A tiny island off the eastern shores of Spain, Ibiza lies at the intersection of Mediterranean cultures. This makes it an altogether proper namesake for Houston’s Ibiza, where chef Charles Clark has created a seasonal menu that reflects a confluence of Spanish, French, and Greek traditions. The Spanish influences are perhaps the most immediately noticeable, thanks to the wide variety of tapas customarily served before dinner. With offerings such as crispy pork belly, duck empanadas, and pan-fried oysters, it’s tempting to make these a main course in their own right. But then there’s the fish, which chef Clark has delivered twice daily and cooks in its own pan jus, and the lamb shank, which he braises for six full hours before serving. Thanks to the restaurant’s open kitchen, guests can stare unblinkingly at him and his team while they work.
Cuisine Type: Vegetarian-friendly comfort food
Reservations: Not offered
Handicap Accessible: Yes
Number of Tables: Food court
Parking: Parking garage
Most popular offering: Warm Pear and Goat Cheese Salad
Delivery / Take-out Available: Yes
Outdoor Seating: No
What is one fun, unusual fact about your business?
Our manager juggles on request.
Do you use any family recipes at your restaurant? Whose family do they belong to (the chef, the owner, or someone else)?
Our recipes have all been created in-house by some of the most prestigious chefs in Texas.
In your own words, how would you describe your menu?
The menu at Greenz is diverse. We offer gourmet salads with an emphasis on organic, gluten-free dynamic recipes. Each salad is paired with its own unique dressing to bring out the best flavors. All of our recipes are made in-house daily and we use the freshest ingredients available. Any salad can be made into a wrap or sandwich, and any of our homemade soups can be paired with a salad or sandwich if you're looking for several menu selections.
The Westheimer Road eatery serves up authentic Belgian bistro fare sure to satisfy even the most discerning of your Antwerpian shuffleboard teammates. Start with a cup of French onion soup ($3.50) before moving on to an egg-filled entree. Omelettes such as the ham and swiss ($8) are served with a mixed salad for a nutritionally balanced beginning to an afternoon of reenacting scenes from Lord Jim, while Belgian specialty entrees, served with your choice of vegetable or fries, offer hearty portions of Flemish favorites. Opt for the carbonade flamande ($16), a Flemish beef stew made with Chimay beer, or the lapin aux pruneaux ($19), rabbit served in a prune, raisin, onion, and carrot sauce. Served with a helping of decadent Belgian fries, Jeannine's specialty mussels can be prepared seven ways ($11 for a small order), so mollusk lovers can indulge in the bivalved treat in its basic form (steamed in white wine and butter) or in more creative incarnations, like smothered with blue cheese sauce or floating amid a placid sea of mild curry cream.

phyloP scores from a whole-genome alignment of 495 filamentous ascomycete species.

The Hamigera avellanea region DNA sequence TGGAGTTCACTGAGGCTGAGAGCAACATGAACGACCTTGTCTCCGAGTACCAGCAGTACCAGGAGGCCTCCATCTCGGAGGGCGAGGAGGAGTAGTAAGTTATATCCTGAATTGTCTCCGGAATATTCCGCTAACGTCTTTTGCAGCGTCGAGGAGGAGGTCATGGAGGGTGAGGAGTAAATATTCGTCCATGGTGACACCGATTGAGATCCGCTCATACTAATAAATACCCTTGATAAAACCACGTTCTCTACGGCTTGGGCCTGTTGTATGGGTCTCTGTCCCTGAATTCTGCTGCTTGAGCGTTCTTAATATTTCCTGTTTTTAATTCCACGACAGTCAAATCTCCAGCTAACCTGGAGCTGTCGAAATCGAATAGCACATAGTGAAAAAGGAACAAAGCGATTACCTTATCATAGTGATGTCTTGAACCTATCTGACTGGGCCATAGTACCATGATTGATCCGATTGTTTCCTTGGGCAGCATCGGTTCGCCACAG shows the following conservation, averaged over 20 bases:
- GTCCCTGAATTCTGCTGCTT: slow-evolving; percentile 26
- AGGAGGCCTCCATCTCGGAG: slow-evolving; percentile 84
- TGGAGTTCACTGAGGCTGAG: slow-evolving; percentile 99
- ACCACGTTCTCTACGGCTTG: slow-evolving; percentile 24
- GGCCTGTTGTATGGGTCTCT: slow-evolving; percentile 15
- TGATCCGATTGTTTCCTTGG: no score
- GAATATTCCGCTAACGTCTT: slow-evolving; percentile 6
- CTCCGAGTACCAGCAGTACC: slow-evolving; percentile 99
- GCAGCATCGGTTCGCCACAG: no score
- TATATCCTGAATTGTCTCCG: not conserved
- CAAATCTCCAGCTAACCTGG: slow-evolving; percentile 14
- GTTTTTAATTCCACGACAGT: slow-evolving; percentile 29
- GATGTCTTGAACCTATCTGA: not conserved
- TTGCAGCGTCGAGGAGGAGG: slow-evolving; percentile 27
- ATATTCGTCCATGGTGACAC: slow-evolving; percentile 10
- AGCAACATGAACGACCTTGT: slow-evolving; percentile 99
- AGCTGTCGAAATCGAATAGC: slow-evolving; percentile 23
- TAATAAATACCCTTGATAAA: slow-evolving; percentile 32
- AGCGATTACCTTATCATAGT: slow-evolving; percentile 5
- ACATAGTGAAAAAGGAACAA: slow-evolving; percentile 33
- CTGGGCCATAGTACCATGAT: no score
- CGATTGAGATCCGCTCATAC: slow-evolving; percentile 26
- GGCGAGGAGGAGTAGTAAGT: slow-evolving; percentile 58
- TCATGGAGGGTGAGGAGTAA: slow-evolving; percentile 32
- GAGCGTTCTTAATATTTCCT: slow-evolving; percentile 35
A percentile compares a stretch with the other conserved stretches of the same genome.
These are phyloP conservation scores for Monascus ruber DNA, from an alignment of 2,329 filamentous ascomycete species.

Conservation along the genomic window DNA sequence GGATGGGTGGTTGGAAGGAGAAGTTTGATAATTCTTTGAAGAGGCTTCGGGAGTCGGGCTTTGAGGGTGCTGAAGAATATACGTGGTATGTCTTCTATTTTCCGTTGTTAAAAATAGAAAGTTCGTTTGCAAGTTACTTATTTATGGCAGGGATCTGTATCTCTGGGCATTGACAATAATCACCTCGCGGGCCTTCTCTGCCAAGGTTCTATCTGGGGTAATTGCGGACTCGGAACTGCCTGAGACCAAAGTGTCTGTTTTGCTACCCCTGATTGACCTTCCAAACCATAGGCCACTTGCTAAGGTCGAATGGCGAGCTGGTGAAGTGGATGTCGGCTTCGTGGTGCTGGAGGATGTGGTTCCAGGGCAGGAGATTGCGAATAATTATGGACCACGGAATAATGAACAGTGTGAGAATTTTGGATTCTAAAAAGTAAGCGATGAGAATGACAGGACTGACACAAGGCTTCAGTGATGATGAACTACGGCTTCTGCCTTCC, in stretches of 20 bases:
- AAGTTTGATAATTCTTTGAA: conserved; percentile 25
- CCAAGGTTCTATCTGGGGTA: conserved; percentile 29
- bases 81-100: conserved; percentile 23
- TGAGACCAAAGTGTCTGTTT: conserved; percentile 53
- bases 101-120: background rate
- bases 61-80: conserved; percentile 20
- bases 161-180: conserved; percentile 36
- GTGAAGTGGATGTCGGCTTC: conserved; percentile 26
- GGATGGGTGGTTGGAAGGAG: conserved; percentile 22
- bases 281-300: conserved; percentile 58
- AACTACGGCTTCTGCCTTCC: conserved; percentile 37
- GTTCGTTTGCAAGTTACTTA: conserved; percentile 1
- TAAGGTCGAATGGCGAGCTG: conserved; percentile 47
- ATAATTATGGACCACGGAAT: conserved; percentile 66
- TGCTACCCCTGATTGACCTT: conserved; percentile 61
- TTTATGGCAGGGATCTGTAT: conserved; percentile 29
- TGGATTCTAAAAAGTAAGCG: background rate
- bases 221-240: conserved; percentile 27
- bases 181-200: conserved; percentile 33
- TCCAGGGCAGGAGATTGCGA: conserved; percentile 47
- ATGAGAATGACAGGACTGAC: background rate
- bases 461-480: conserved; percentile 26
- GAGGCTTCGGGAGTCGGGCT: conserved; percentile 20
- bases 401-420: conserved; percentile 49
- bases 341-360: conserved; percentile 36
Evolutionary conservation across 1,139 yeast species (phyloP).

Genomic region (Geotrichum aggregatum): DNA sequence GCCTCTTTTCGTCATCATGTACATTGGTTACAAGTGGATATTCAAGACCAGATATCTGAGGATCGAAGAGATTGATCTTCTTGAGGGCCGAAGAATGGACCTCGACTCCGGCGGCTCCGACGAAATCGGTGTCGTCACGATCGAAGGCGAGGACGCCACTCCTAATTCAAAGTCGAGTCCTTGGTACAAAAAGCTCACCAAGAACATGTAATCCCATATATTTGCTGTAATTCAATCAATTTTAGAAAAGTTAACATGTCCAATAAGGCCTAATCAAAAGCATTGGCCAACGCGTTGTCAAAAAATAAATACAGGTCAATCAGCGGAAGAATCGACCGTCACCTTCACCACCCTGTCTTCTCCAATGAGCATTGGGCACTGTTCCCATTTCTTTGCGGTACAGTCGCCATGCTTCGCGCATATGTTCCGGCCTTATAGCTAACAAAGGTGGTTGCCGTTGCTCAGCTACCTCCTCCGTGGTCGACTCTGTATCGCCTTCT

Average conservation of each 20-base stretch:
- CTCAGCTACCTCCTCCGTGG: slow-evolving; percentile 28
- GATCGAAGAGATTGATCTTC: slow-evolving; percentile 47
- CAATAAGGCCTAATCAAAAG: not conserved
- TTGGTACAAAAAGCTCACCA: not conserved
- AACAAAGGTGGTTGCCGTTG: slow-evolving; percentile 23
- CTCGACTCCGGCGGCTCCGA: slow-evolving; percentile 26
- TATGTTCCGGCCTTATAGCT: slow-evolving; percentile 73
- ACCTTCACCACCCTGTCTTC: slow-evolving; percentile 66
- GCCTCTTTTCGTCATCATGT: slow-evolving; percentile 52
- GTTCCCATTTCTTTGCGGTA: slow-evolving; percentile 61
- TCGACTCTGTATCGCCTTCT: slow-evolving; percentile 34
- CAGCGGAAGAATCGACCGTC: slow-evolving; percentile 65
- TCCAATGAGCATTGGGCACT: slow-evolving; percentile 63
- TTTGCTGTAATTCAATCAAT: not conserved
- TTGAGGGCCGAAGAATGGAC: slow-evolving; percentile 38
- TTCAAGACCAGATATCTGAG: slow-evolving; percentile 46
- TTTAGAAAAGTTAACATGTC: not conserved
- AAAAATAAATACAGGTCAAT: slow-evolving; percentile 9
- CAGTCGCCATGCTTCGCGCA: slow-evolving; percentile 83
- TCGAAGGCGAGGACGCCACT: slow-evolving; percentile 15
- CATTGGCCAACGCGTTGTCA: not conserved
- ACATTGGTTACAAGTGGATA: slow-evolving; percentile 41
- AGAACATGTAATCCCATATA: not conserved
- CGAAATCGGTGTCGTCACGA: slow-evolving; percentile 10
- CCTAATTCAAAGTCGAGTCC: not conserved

Charivari head chef Johann Schuster draws on his roots in Romania and Germany to infuse a seasonal menu with flavors from across Europe, earning his fare a "very good to excellent" rating from Zagat as well as an inclusion in Best Chefs America. Servers pile white-clothed tables with appetizers such as buckwheat blinis and Russian caviar or Hungarian-style foie gras with brown-sugar-glazed apple slices. Main courses include veal and seafood drizzled in light wine sauces, or the house specialty schnitzel Charivari rolled with foie gras and served alongside cranberry sauce. In addition, chefs dry-age each filet mignon and rib-eye steak for 20 days to deepen the color, intensify the flavor, and render the meat tender enough for newbie steak knives to slice without embarrassing themselves.
Nominated twice by the James Beard Foundation for Best New Restaurant and Best Chef Southwest, Feast populates its rotating menu of European fare with local and seasonal ingredients from nearby farms, including freshly picked vegetables and quality cuts of meat culled using humane practices. Feast's founding trio of tastesmiths catalogs a wealth of past culinary incarnations, including as a chef at St. John Restaurant in central London, named one of the top restaurants in the world by Restaurant Magazine. Well-seasoned dishes emerge into the restaurant's European farmhouse ambiance, accented by wooden floors, exposed beams, and walls bedecked in paintings and vintage portraits.
The culinary wizards at CoCo’s Crepes & Coffee breathe life into a multifarious menu of European-style eats and drinks, crafting eponymous specialty crepes on an authentic French crepe stove before patrons' very eyes. Keep meddlesome MDs at bay with a curative apple-crisp smoothie ($3.30/small: $4.30/large) that blends scarlet teacher-pleasers with soy milk, cinnamon, and vanilla. Hellenic staples hold the Med crepe ($6.25) together more deliciously than metal paper clips, treating teeth to oven-dried tomatoes, feta cheese, and olives. The sugar-laced crepe Suzette arrives at tables à la mode ($6.50) before hiking into mouth caves, sprinkling a trail of brown sugar, lemon juice, and homemade vanilla gelato across tongue buds to avoid getting lost. Sandwiches include the cream-cheese-gilded smoked-salmon panini ($6.95), and CoCo’s bean-based roster flaunts sips such as a whole-chocolate mocha ($2.95/small), made by fully intact chocolate rabbits.